Yuri Gagarin (1934-1968) was the first human being to travel in space when he successfully completed a single orbit in a one-man space capsule, Vostok I. The son of a carpenter, Gagarin joined the Soviet Air Force in 1955. Two years later his country, the Union Soviet Socialist Republic, launched Sputnik, the world’s first communications satellite.
Gagarin’s historic spaceflight took place on April 12, 1961. Launched from Kazakhstan, his craft reached a speed of 17,000 miles an hour and a distance of 187 mile above Earth. Vostok I orbited Earth once; the flight lasted 108 minutes. Although Gagarin was scheduled for further spaceflights, he died in a jet crash in 1968. His Russian birthplace now bears his name.
Following the flight, Gagarin became an international celebrity and was awarded by many of honors and titles, including Hero of the Soviet Union, Russia’s highest honor. Even today, Gagarin is widely celebrated in Russian Space Museums, with numerous artifacts and statues in his honor. Gagarin’s flight came at a time when the United States and the Soviet Union were competing for the space technological supremacy. The Soviet Union had already launched first artificial satellite, Sputnik-1 into space in October, 1957.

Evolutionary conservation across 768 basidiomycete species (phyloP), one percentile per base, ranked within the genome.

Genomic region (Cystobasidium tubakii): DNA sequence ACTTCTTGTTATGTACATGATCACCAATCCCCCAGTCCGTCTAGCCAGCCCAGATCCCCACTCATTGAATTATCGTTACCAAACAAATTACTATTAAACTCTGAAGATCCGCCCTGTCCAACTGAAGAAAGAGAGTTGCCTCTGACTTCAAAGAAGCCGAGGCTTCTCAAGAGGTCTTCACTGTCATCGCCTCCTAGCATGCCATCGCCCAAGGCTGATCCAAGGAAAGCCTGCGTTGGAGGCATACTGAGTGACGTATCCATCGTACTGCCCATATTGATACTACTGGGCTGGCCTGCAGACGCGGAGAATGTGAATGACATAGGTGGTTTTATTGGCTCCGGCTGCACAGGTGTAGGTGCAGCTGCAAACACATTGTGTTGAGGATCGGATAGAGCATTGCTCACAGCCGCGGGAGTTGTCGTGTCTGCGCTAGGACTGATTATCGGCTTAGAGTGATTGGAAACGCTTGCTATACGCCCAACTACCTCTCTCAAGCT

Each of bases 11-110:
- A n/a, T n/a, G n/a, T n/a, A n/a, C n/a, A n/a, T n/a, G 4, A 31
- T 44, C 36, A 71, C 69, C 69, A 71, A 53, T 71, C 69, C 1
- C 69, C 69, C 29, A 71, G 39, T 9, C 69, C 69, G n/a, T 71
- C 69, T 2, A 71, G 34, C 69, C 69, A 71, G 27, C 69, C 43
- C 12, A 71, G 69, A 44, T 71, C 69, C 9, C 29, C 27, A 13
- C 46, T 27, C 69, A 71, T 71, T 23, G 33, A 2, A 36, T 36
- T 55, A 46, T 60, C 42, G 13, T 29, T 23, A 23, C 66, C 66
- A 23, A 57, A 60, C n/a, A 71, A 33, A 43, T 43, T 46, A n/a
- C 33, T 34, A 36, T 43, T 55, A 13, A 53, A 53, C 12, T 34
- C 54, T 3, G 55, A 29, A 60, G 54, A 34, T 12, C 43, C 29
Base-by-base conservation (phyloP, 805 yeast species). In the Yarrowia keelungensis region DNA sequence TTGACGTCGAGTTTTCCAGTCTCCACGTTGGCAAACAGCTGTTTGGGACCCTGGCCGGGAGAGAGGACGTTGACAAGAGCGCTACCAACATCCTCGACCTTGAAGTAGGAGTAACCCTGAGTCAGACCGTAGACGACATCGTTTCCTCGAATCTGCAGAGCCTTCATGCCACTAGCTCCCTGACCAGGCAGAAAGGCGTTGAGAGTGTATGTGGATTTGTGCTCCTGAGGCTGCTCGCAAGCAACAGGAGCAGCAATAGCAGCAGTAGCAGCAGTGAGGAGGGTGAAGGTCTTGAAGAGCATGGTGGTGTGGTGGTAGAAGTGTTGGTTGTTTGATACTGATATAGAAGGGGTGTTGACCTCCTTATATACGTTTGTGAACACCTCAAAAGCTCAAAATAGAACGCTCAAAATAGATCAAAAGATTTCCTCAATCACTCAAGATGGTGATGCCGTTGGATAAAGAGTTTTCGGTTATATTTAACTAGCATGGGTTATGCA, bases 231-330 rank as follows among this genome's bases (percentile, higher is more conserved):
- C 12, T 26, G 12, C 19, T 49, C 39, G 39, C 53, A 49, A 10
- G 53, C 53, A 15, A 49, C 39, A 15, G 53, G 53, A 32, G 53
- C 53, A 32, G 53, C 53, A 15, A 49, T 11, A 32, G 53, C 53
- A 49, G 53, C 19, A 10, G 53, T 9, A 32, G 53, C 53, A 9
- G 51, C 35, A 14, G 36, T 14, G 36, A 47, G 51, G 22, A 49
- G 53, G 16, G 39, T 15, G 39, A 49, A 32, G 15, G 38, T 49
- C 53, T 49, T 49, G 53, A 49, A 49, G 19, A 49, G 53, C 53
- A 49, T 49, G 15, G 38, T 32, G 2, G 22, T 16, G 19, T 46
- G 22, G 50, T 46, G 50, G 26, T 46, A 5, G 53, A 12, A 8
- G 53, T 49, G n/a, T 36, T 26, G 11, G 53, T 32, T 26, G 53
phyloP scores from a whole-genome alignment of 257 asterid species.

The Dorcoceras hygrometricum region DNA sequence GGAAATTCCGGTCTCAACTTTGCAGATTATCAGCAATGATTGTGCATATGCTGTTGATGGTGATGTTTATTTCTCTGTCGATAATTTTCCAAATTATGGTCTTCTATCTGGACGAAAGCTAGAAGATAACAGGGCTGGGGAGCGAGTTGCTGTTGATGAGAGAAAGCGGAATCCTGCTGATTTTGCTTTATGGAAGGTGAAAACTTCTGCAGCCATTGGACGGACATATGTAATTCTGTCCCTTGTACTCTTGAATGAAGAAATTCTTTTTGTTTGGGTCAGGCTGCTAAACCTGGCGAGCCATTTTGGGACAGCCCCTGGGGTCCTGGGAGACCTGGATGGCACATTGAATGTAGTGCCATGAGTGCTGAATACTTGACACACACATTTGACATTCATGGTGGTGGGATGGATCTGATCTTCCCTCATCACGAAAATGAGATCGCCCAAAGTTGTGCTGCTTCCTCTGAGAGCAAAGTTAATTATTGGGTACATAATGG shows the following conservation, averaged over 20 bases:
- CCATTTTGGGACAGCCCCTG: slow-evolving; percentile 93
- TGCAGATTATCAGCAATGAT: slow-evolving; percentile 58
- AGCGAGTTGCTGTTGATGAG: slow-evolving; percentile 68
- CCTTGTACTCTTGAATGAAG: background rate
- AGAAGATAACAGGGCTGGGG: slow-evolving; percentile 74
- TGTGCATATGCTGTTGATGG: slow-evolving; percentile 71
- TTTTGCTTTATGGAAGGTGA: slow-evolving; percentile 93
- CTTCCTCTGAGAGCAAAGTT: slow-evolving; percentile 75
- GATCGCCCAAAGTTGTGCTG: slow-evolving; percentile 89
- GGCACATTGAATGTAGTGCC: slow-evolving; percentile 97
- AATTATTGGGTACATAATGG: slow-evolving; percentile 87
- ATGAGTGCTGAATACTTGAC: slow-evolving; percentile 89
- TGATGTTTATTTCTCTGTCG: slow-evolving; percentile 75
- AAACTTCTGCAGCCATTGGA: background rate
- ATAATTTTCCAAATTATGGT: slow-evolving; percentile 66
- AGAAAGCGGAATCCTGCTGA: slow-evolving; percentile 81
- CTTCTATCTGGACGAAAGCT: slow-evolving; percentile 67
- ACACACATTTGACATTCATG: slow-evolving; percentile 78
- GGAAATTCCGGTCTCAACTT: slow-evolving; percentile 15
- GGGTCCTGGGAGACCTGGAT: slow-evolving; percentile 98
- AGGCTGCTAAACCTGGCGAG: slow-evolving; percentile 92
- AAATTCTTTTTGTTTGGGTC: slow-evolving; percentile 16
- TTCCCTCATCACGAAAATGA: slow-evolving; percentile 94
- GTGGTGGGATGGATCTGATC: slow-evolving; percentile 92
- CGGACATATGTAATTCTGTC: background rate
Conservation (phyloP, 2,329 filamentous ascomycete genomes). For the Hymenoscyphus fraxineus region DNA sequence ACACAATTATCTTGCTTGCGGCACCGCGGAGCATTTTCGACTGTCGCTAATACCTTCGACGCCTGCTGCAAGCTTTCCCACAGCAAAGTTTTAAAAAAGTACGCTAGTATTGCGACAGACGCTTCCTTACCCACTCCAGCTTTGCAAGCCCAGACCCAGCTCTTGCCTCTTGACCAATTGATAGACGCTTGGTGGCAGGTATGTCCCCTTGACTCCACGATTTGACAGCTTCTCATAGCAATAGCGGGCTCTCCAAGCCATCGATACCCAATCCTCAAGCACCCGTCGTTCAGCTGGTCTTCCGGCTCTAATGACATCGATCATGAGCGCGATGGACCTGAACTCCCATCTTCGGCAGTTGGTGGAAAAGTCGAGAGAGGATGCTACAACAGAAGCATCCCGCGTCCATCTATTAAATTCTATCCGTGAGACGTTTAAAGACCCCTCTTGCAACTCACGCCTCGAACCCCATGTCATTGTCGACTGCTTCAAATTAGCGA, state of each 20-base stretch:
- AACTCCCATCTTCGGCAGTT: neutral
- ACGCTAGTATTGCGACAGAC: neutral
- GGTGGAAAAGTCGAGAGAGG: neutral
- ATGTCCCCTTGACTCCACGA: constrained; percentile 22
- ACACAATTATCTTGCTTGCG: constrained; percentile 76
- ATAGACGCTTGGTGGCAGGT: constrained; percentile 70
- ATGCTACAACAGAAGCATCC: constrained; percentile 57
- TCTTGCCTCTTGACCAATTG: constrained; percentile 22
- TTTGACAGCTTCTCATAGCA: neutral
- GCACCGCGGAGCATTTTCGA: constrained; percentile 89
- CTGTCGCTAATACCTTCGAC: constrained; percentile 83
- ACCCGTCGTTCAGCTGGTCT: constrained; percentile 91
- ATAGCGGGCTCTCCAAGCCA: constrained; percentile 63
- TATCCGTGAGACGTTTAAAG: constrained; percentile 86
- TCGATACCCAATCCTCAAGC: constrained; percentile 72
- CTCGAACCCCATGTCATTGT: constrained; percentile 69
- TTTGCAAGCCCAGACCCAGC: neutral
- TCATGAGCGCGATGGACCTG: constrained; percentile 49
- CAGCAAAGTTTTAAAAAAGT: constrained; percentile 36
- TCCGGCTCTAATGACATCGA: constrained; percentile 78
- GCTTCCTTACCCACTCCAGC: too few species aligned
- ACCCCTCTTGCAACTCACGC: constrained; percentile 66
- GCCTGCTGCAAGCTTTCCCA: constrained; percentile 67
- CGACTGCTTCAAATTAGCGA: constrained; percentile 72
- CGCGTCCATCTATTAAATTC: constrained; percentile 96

Before Yuri Gagarin’s flight to space, Soviet Union launched a test flight into the space using prototype of Vostok spacecraft. During this flight, Soviets sent a life-size dummy called Ivan Ivanovich and a dog named Zvezdochka into space. After the successful launching of this test flight, they considered this vessel fit to take a human into space.